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« More punch-bowl pondering | Main | Unhopeful »

Aug 24, 2009


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Jeffrey Sykes

Have you figured out how to pay for the Democratic program yet or are you content to focus on death panels?


Are we worrying about old worries? Is it really necessary that every last misconception be rectified? That every liar me so named by the MSM? I'm not sure that we haven't entered a new age where the MSM no longer represents the means for the truth. They blew it with the Iraq war and now it is an amalgam that shapes informs opinion. Sure, it would be nice if the MSM had some balls (nationally and locally), but there are new and more democratic influences on power that seem to be unimpeded by the lapdog media's lapdoginess.


How are we paying for the Medicare prescription drug program?

We, the insured, already pay for a large portion of health care delivered in ER's to the uninsured. Channeling it through tax dollars to a more organized health care delivery system seems better then channeling it through increased premiums.

If we make the McAllen's of the county more like the Mayo's we'll have a good start.

I would like to see the ban for self-referral of imaging studies included.

Jeffrey Sykes

Gator: It seems to me you changed the subject.

Are you in favor of more deficit spending to increase entitlement programs?

Do past mistakes justify more mistakes?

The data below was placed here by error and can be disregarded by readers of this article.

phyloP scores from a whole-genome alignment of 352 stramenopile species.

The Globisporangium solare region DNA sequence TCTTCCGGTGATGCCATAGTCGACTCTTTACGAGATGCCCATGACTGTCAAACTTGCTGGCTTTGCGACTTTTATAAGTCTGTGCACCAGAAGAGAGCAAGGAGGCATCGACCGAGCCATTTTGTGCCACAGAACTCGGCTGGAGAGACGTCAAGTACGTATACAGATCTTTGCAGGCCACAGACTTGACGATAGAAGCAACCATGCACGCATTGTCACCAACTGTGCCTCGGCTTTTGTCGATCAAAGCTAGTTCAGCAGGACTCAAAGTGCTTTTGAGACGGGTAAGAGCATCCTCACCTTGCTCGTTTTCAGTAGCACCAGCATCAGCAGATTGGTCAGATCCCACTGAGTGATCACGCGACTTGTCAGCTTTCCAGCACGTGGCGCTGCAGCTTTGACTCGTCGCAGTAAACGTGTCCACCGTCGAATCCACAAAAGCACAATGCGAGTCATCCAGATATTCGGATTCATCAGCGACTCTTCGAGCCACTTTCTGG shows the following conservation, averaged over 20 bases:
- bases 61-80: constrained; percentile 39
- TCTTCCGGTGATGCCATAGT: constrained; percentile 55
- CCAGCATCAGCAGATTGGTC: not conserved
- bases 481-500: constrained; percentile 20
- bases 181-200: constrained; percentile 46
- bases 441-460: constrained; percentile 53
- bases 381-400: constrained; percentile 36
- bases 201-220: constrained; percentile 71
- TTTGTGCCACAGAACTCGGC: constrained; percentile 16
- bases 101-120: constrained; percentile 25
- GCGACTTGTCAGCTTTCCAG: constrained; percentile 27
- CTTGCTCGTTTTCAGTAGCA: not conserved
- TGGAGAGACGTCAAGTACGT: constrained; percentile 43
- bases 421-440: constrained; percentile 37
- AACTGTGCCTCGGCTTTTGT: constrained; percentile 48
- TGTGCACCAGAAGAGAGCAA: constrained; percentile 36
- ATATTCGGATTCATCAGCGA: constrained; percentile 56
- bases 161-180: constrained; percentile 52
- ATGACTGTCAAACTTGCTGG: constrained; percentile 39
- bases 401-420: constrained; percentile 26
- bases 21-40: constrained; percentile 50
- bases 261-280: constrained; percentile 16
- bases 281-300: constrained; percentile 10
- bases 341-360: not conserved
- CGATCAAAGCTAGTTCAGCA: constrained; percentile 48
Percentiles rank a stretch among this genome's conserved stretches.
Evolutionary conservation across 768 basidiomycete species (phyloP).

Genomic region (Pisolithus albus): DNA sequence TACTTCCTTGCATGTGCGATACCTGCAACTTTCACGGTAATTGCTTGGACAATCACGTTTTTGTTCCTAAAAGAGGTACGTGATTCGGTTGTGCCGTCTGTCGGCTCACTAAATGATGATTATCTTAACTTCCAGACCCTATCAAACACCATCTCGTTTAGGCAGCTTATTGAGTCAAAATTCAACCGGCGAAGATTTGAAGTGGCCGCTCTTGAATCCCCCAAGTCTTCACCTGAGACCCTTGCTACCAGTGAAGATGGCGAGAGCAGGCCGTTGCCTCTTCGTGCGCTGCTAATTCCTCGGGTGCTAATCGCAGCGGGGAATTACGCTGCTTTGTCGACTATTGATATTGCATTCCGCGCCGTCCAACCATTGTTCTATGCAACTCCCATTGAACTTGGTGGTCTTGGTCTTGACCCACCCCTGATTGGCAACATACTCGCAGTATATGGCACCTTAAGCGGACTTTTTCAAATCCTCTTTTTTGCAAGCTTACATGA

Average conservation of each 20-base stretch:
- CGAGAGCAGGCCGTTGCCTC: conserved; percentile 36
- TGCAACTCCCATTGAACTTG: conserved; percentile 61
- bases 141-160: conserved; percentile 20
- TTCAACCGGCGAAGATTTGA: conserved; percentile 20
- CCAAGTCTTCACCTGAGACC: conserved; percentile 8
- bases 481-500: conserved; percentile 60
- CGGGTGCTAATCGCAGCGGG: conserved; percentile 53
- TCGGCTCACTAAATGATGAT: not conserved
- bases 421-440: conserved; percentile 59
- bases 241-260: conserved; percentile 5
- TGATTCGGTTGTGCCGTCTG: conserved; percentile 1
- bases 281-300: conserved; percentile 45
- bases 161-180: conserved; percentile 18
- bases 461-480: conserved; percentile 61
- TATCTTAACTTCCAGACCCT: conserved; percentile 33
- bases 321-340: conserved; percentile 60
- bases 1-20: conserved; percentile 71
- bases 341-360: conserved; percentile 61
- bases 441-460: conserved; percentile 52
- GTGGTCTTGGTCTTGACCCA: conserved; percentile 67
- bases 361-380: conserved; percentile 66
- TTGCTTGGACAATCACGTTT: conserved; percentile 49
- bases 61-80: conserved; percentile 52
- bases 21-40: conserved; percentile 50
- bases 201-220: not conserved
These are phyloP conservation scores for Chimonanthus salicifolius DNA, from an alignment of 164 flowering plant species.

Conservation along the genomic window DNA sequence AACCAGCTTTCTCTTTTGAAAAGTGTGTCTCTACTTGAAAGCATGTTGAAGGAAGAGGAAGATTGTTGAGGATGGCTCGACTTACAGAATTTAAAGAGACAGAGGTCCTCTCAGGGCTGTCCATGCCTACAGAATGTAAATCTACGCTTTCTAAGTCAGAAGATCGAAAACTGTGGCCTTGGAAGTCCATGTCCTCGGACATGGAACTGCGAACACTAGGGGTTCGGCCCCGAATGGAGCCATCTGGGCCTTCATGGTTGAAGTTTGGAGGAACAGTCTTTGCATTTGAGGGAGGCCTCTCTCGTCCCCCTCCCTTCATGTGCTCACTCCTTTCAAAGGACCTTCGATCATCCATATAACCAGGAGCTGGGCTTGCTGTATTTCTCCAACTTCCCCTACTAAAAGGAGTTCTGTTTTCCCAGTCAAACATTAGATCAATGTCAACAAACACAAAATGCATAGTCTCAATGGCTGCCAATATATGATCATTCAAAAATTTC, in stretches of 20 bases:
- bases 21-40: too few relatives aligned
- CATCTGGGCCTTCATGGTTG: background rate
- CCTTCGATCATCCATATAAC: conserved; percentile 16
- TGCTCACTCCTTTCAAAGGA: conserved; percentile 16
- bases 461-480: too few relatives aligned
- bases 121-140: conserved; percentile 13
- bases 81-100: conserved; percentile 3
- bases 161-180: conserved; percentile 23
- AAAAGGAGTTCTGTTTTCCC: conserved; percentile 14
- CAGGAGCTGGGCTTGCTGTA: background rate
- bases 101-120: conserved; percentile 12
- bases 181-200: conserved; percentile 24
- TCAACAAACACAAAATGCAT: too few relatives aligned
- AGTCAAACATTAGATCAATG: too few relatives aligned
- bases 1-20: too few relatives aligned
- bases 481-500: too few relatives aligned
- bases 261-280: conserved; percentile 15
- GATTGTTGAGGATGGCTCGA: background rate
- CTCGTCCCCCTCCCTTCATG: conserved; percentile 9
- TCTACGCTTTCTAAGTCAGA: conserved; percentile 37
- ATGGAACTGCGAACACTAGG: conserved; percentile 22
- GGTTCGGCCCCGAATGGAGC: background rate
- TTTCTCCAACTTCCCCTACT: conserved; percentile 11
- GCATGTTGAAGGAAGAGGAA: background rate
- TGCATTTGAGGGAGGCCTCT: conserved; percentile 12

I thought we elected someone who was opposed to deficit spending?

Ed Cone


Corporate media still wield tremendous influence, and should be held accountable for shoddy work.

Part of the power of new media is the ability to talk back to corporate media in ways we never had before.

You are free to shrug your shoulders and say, eh, so what if leading figures in this debate continue to spread falsehoods, and corporate media continue to provide a forum for them to do so.

But let's be clear: this is not about chasing down "every last misconception," it's about big lies, spread recently and on an ongoing basis, by boldface political names.


Yeah, okay. I see your point -- I tried to take the practical to the esoteric and missed the meat in the process.

Jeffrey Sykes

The meat is about how to pay for utopia without bankrupting the country, but I guess death panels are more important.


There are large cost-savings available in reform, and other cost saving effects like the shunting of non-emergent patients out of ER's to primary care offices, and the care of disease before it becomes emergent.

I also laugh at the focus on illegal immigrant care. The bill doesn't provide insurance for illegal immigrants. Where might an illegal go for care? To an ER? What if they don't pay? Who then picks up the tab? Me. OMG - I'm already paying for health care for illegals. /brain_explosion.

What interest rate do bankrupt entities pay? 4.4% on 30yrs is pretty low.

Jeff - would you be in favor of repealing medicare RX drug plan because it was 'deficit spending to increase entitlement programs?"


The bigger part of it is defining utopia. Is your utopia an insurance market made up of individual policies with high-deductable + HSA style of self-insurance, wrought with recission and other insurance company cost saving techniques? Or is your utopia an insurance market with groups large enough so that costs are not insurmountable for any individual, and more intelligent cost savings can be implemented?